Years Cents Show Double Die
By Ken Potter
John Horengic of
Maryland was the first collector to report to me
one of the new Formative Years commemorative
Lincoln cents with a doubled-die reverse, and I
am now aware of three different ones. In typical
fashion as most doubled dies found dated since
the late 1990s, the three exhibit a centralized
type of doubling restricted to designs in or
near the center of the coin.
On Horengic's coin, doubling shows on the top
edge of the book Lincoln is reading, his left
index and middle fingers. The doubling of the
book shows as the lowest section of the top edge
displaced diagonally crossing over the normal
sections. The forward portion of the index
finger is displaced up to where it is just below
the thumb (making it appear to be a doubled
thumb - which it technically is not though it
will undoubtedly be referred to anyway) while a
tiny portion of the middle finger is just below.
Horengic sent in two stages of this coin and
while some of the die markers varied from coin
to coin, I found at least two areas containing
markers that were consistent to both stages.
There is a diagonal die scratch running from
just below "E" of UNITED down toward the upper
right leg of the "N" of CENT. Numerous other die
scratches show throughout ONE CENT with two of
the most prominent running down to the SE from
the "E" of ONE.
I have listed this one in the Variety Coin
Register for the date, Mint, denomination and
type as 2009-P 1c FY VCR#1/DDR#1.
Bob Piazza, a variety coin lister for
Coppercoins.com, reported two other doubled-die
reverses for this coin for which he sent
high-resolution images. He found them looking
through rolls. His first coin shows doubling of
an essentially complete, though slightly thinned
out, left index finger displaced onto the front
cover of the book positioned just about dead
center between the normal index finger and the
thumb. He lists in the coppercoins files as
2009P-1DR-002 (this is the first doubled die he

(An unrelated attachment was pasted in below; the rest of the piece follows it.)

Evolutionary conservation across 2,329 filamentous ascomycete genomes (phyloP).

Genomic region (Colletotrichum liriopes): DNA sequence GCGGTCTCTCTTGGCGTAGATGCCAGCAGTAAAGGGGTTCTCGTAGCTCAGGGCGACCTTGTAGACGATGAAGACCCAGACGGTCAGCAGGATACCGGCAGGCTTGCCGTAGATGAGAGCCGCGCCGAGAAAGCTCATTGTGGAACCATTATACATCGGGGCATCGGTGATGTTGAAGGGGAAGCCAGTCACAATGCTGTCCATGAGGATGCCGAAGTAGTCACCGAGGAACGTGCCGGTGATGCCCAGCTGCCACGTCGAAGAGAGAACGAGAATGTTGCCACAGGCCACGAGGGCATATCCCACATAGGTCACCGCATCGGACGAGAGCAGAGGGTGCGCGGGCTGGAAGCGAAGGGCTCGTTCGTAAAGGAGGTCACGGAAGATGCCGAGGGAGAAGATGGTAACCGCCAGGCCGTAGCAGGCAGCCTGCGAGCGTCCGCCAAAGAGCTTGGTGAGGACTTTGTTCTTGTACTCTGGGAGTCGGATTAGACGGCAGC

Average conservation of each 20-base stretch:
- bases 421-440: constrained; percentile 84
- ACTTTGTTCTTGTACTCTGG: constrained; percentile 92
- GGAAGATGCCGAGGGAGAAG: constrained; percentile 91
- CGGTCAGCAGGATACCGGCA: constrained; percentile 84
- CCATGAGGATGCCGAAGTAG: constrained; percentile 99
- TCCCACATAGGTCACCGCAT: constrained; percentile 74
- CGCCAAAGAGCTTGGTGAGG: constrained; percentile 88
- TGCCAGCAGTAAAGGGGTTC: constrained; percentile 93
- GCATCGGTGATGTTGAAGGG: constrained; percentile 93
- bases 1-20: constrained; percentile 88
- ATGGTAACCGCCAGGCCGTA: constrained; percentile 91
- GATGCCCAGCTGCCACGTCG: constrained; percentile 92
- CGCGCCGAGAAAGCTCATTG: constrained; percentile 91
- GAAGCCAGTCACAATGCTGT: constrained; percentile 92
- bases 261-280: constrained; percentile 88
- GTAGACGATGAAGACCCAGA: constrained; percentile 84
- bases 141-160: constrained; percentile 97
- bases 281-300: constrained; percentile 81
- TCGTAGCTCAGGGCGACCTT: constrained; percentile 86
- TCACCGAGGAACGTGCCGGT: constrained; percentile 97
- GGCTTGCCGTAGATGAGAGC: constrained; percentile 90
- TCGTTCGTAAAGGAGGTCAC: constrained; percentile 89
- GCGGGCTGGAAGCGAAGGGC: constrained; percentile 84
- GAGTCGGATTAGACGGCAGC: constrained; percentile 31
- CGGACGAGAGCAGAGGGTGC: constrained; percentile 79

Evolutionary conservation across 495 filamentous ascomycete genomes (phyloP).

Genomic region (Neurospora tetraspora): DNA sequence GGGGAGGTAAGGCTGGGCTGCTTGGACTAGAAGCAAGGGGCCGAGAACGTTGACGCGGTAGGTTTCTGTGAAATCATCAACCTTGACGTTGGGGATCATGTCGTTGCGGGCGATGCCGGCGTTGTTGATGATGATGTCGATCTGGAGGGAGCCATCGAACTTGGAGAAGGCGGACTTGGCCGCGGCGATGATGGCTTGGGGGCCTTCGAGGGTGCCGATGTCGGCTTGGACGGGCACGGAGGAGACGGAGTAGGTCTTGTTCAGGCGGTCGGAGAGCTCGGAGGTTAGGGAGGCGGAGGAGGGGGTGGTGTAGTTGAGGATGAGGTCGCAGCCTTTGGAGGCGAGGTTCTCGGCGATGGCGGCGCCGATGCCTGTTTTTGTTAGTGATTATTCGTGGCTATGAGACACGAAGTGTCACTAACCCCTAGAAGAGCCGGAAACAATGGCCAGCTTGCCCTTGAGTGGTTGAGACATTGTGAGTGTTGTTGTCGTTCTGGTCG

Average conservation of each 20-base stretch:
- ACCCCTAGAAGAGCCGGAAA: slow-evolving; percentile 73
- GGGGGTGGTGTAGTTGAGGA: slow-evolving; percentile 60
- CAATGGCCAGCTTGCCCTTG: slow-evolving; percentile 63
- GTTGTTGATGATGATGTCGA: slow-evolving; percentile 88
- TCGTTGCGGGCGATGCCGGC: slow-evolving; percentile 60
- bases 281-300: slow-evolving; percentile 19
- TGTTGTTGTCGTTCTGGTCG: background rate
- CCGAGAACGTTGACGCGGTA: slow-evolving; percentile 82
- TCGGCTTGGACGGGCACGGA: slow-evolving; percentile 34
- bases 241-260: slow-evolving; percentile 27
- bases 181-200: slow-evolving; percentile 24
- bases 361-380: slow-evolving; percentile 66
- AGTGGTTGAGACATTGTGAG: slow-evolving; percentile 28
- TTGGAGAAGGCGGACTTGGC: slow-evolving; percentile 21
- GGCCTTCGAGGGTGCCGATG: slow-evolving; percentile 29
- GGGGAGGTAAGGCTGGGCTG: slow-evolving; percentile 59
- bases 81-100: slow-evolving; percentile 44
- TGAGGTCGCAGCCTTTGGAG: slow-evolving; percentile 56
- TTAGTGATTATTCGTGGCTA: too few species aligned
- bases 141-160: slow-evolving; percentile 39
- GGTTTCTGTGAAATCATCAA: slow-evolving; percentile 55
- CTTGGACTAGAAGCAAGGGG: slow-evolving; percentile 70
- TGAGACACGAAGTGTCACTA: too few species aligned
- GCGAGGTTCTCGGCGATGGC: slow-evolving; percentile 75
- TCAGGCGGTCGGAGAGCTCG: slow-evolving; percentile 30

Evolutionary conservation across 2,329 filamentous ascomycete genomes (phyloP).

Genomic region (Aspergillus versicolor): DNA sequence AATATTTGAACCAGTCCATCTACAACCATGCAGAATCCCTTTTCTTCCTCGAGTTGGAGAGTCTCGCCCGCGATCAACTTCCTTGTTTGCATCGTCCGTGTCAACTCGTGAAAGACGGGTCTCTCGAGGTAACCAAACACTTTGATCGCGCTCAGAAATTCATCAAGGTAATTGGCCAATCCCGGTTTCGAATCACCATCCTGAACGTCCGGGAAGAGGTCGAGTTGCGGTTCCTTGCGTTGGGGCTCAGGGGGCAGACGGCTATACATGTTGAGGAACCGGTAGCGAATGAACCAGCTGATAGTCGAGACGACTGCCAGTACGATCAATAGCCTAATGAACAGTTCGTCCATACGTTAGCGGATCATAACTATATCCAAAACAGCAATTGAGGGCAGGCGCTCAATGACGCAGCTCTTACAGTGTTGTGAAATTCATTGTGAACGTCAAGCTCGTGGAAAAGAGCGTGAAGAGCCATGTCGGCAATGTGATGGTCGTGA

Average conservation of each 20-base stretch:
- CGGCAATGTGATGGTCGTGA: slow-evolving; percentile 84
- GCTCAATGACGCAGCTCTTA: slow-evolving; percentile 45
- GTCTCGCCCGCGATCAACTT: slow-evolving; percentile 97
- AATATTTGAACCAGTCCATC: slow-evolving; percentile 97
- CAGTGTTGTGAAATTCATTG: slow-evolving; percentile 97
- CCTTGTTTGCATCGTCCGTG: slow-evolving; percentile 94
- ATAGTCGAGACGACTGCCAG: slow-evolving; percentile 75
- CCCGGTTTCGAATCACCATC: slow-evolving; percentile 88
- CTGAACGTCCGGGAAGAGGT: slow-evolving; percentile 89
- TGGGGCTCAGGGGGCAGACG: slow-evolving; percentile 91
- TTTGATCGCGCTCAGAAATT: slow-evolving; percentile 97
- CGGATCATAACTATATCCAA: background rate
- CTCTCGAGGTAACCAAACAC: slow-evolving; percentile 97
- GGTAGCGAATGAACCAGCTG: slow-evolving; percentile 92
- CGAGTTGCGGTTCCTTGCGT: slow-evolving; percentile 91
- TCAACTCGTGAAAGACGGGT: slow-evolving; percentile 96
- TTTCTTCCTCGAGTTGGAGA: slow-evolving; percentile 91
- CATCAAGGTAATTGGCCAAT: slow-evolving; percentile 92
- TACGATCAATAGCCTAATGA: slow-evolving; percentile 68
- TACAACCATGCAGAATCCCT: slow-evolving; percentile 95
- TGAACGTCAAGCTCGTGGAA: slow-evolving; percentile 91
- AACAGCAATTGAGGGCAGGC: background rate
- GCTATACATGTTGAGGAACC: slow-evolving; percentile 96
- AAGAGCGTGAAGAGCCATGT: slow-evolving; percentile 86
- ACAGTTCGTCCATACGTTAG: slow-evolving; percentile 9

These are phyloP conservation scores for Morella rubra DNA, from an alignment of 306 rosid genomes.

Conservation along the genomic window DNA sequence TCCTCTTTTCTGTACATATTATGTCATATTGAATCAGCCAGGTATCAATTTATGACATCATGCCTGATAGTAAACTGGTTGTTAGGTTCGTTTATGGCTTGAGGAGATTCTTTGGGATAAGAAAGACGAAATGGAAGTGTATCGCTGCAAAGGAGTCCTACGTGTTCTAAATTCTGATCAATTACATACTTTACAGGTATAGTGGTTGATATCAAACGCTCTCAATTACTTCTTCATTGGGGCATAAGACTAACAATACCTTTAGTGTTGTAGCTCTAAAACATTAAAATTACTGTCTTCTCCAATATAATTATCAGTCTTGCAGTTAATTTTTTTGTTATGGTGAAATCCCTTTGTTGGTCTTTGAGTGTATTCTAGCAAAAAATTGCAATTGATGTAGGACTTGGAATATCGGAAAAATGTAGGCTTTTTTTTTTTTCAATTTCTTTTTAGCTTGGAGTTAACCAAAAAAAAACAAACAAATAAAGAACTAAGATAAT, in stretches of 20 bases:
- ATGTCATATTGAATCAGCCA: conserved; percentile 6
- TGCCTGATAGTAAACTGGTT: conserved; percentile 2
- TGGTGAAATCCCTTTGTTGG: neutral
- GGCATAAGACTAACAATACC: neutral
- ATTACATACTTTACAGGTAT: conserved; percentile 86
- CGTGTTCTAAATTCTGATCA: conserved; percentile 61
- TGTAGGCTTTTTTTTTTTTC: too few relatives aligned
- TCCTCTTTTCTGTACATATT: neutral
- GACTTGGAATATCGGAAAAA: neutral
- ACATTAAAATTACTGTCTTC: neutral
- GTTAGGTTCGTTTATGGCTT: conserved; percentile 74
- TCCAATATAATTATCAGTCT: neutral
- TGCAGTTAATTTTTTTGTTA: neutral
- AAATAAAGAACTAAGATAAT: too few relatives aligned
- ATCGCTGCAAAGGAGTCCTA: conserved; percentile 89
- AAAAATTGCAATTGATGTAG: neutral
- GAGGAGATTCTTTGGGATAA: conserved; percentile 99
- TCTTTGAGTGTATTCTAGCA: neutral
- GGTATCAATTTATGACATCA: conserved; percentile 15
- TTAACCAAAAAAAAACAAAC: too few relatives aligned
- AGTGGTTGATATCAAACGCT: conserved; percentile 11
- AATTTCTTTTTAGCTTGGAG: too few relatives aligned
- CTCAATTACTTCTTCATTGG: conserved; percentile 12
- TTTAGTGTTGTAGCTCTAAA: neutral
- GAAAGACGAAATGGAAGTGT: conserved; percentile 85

has listed for the Formative Years type but he
lists it as No.2 because he has one listed for
the Birthplace design).
His second find shows as a portion of the lower
finger doubled right above the normal index
finger. He lists this one as 2009P-1DR-003.
Piazza also provided the image of a normal cent
for comparison. I'd like to thank him for taking
the trouble to reshoot these doubled dies in a
resolution needed for the printed media and
sharing them with us.
It is unknown as to whether any of these finds
were from Mint issued rolls or those dispersed
The Formative Years cent is the second of four
designs planned for 2009 to commemorate Abraham
Lincoln's 200th birthday and the 100th
anniversary of the first Lincoln cent produced
in 1909. The reverse, designed and sculpted by
U.S. Mint Sculptor-Engraver Charles L. Vickers,
depicts a young Lincoln reading while taking a
break from working as a rail splitter in
The cause of the doubling on these cents is
thought to be the result of Tilted Hub Doubling.
In earlier reports that I have made on many of
the modern centralized doubled dies that I've
covered in these pages over the years I
described the effect as follows:
Tilted Hub Doubling restricted to such a small
area of design within the center region of the
die is possible due to the result of either of
two related scenarios.
1) The hub is backed off after the initial kiss
of the hub into a tilted die blank and is then
reset properly and hubbed again.
2) The hub and die blank are tilted in relation
to each other and are then forced to seat into
proper position by hubbing pressure within a
split second after the initial kiss of the hub
into the tip of the die blank.
The face of a die blank (referred to as a "die
block" in Mint jargon) is machined with a
slightly conical configuration to aid in the
flow of metal during hubbing. This would
indicate that the initial kiss of a hub into a
die blank would be restricted to this
centralized area before continuing on to fill
out the rest of the design. During this process
the tip of a tilted die blank would be
positioned slightly off location away from the
center of the hub into a different area of
design than intended and thus the misplaced area
of doubling on the affected die.
With these and other doubled dies reported in
recent years we are well into the single-squeeze
hubbing era so researchers feel that the
doubling would have most likely occurred via the
second scenario described above, when a tilted
hub/die seated into proper position within the
single squeeze of the hub. As the name implies,
the single-squeeze hubbing procedure, impresses
a complete design into a die with just one pass
of the hub.